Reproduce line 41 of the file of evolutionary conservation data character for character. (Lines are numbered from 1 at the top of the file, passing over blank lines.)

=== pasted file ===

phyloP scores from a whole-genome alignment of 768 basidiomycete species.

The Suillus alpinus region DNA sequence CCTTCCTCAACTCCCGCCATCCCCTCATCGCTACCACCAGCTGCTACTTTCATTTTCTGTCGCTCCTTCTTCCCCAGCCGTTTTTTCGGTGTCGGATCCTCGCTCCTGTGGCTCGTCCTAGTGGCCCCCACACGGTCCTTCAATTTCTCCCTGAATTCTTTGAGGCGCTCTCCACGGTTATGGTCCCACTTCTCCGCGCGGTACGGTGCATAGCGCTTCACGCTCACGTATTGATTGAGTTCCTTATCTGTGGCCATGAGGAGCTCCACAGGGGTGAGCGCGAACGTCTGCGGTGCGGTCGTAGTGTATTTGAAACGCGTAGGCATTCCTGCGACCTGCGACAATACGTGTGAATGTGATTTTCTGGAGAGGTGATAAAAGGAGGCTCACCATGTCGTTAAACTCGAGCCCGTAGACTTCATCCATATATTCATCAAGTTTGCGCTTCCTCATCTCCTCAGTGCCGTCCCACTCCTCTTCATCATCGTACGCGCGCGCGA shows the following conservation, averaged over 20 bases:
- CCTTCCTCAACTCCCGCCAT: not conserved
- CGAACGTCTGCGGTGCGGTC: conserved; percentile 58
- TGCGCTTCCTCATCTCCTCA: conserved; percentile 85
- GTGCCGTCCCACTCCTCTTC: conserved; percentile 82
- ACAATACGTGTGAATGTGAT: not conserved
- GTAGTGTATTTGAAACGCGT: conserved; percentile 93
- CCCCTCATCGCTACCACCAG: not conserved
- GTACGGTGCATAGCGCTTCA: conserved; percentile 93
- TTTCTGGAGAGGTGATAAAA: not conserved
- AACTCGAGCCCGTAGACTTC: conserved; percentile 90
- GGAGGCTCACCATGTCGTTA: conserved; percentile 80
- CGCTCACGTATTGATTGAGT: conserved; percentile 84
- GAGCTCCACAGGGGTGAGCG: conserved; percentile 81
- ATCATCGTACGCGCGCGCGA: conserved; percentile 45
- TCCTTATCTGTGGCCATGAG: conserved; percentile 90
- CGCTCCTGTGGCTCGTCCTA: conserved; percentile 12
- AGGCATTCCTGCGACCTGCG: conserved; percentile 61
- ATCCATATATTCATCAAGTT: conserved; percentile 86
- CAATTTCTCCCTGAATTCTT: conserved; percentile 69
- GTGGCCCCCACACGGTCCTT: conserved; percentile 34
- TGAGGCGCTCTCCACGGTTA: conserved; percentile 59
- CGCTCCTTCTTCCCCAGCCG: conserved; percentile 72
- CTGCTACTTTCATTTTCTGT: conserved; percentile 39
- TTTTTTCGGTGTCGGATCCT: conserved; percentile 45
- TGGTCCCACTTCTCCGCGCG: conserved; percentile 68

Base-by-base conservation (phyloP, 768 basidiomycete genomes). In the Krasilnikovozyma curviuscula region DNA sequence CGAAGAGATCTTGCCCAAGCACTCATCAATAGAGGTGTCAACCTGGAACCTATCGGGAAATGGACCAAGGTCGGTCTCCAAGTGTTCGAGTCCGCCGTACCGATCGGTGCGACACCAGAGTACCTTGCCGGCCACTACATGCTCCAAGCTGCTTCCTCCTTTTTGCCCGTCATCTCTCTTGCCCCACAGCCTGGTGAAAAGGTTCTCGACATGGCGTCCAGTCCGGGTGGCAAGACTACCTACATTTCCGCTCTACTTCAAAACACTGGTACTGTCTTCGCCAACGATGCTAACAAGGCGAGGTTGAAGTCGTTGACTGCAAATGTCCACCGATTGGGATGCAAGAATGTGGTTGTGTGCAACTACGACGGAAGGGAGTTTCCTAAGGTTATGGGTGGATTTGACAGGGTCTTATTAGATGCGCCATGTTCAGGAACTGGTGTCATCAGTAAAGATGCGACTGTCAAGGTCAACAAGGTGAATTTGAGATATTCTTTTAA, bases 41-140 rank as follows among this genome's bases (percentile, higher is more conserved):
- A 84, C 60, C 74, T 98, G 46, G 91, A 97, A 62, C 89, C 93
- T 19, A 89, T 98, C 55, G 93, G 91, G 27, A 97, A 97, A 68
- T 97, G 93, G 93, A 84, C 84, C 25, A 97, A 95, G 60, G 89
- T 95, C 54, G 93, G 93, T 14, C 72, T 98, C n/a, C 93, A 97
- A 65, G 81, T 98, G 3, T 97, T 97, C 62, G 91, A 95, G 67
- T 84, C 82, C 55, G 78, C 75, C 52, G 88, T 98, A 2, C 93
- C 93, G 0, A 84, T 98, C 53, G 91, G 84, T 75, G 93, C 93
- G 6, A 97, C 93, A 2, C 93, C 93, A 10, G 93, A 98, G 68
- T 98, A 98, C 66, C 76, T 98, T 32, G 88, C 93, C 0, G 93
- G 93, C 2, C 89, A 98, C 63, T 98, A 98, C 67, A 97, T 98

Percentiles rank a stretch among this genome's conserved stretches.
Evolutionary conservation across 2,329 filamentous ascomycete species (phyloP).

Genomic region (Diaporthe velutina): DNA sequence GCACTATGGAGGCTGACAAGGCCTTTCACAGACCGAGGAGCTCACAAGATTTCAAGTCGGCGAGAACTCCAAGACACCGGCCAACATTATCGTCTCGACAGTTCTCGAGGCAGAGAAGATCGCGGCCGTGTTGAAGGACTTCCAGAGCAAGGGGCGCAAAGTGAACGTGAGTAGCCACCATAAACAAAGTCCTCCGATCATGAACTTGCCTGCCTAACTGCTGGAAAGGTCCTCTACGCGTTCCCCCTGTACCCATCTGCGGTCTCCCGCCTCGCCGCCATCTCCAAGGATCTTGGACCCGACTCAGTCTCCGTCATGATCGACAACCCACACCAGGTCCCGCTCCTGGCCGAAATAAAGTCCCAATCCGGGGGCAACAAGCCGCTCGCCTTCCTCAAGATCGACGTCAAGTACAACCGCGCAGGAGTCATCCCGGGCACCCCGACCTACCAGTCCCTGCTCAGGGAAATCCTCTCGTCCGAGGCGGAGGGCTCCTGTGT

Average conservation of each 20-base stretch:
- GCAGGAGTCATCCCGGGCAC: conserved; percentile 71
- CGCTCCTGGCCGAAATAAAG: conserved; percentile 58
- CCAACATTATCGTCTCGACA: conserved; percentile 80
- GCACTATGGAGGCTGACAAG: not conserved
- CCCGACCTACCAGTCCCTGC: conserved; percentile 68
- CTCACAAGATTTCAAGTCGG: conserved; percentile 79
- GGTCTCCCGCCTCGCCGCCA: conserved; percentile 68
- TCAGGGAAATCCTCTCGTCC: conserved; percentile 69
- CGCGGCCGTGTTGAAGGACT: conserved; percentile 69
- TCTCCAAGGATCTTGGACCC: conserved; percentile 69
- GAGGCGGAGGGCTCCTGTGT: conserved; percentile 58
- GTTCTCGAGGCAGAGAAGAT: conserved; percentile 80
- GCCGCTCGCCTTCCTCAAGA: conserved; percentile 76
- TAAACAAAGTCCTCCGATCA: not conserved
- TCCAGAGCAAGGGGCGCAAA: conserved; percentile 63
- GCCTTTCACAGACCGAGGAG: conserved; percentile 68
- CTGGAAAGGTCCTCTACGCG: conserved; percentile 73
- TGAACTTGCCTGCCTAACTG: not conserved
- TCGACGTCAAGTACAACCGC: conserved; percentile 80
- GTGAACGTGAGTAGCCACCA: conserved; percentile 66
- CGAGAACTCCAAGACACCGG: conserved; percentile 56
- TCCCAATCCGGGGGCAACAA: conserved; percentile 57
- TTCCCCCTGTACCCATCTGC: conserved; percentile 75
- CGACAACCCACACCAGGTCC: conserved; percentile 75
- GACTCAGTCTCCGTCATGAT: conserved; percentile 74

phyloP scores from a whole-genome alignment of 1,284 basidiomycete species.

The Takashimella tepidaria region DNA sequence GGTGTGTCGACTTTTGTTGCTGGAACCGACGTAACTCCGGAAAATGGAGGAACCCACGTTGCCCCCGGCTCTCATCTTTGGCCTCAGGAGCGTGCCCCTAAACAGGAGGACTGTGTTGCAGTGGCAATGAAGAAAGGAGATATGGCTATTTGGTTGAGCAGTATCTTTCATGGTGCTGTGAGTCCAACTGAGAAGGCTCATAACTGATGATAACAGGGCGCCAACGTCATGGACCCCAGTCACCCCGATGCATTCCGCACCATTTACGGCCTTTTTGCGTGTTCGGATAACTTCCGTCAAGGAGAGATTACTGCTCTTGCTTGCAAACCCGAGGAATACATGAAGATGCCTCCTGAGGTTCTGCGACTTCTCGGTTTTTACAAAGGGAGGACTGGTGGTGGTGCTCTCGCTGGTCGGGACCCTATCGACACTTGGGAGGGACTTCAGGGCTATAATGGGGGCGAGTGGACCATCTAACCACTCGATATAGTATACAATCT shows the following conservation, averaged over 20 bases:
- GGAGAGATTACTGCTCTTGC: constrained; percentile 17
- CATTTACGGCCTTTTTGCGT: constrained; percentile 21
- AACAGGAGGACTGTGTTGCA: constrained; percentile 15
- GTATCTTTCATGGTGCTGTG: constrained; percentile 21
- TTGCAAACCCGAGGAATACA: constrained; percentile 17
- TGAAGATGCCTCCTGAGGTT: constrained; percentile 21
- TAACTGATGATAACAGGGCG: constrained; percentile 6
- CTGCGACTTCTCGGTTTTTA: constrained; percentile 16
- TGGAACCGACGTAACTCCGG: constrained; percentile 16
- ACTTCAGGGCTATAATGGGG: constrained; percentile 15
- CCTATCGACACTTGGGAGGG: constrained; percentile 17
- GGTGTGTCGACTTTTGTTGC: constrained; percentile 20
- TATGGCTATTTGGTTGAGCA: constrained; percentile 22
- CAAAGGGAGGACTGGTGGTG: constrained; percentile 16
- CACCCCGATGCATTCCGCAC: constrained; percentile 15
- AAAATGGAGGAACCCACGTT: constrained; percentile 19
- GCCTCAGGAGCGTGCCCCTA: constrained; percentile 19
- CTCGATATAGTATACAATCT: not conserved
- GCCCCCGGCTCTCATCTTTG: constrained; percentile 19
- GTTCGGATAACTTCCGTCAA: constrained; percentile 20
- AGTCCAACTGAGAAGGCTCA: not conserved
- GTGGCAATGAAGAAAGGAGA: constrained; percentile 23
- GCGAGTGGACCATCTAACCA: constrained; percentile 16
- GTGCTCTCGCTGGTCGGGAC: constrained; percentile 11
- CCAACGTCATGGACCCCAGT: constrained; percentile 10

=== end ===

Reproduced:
Genomic region (Diaporthe velutina): DNA sequence GCACTATGGAGGCTGACAAGGCCTTTCACAGACCGAGGAGCTCACAAGATTTCAAGTCGGCGAGAACTCCAAGACACCGGCCAACATTATCGTCTCGACAGTTCTCGAGGCAGAGAAGATCGCGGCCGTGTTGAAGGACTTCCAGAGCAAGGGGCGCAAAGTGAACGTGAGTAGCCACCATAAACAAAGTCCTCCGATCATGAACTTGCCTGCCTAACTGCTGGAAAGGTCCTCTACGCGTTCCCCCTGTACCCATCTGCGGTCTCCCGCCTCGCCGCCATCTCCAAGGATCTTGGACCCGACTCAGTCTCCGTCATGATCGACAACCCACACCAGGTCCCGCTCCTGGCCGAAATAAAGTCCCAATCCGGGGGCAACAAGCCGCTCGCCTTCCTCAAGATCGACGTCAAGTACAACCGCGCAGGAGTCATCCCGGGCACCCCGACCTACCAGTCCCTGCTCAGGGAAATCCTCTCGTCCGAGGCGGAGGGCTCCTGTGT